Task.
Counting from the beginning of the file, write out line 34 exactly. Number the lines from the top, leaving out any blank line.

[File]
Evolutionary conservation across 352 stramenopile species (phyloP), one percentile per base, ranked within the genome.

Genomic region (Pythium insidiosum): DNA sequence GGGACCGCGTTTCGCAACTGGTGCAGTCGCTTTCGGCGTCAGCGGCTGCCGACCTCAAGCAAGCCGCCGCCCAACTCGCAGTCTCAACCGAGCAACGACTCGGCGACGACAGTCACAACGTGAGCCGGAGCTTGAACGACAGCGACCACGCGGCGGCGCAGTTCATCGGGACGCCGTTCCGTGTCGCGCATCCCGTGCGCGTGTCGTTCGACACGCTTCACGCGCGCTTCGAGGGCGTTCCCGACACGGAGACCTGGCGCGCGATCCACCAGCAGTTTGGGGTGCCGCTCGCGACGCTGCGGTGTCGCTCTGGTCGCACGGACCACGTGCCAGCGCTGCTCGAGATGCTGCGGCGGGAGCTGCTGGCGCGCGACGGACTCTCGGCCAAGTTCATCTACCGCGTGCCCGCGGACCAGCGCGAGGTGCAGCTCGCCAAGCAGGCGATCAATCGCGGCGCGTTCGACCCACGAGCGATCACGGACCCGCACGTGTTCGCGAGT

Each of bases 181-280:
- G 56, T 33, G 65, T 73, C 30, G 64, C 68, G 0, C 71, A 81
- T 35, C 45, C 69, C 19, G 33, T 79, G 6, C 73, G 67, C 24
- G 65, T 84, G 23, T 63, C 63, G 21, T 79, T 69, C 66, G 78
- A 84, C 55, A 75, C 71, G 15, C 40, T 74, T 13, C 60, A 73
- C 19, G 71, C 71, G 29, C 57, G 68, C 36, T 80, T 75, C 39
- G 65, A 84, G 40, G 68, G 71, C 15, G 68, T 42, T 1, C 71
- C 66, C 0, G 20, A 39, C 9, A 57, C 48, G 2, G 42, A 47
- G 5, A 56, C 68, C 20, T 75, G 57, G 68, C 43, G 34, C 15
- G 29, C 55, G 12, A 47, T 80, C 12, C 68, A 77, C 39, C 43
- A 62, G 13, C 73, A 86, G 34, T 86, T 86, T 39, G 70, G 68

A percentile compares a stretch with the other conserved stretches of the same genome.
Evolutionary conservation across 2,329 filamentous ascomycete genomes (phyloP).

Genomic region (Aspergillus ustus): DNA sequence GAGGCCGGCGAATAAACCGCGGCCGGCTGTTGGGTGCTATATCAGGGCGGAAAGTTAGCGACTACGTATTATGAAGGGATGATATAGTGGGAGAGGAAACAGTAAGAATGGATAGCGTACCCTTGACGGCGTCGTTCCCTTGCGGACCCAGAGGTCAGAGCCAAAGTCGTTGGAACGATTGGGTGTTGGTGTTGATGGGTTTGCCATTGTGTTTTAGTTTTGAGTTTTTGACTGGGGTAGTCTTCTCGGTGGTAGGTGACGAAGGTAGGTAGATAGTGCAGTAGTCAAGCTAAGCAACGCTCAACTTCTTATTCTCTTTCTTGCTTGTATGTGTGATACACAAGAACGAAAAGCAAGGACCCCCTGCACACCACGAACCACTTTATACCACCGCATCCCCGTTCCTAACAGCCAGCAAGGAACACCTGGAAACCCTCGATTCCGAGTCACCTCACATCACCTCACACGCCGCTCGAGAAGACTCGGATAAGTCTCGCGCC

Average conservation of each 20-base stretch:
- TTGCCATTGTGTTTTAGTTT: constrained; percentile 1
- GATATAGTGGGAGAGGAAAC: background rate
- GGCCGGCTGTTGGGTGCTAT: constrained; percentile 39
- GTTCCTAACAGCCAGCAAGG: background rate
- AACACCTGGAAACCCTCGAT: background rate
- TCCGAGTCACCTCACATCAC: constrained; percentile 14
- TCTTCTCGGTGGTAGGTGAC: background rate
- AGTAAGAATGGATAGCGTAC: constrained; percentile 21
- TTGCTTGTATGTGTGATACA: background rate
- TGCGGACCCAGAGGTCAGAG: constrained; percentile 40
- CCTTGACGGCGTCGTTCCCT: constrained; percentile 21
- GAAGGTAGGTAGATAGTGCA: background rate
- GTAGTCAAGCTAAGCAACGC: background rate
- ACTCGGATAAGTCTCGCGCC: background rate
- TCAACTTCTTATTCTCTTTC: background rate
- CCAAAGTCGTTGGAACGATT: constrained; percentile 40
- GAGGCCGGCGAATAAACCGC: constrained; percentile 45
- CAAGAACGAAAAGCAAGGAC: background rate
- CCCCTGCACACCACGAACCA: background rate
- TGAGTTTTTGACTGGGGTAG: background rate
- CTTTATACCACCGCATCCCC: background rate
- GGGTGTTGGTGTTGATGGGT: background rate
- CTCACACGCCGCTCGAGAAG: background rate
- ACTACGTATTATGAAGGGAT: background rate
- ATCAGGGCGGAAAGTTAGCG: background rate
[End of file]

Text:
- GAGGCCGGCGAATAAACCGC: constrained; percentile 45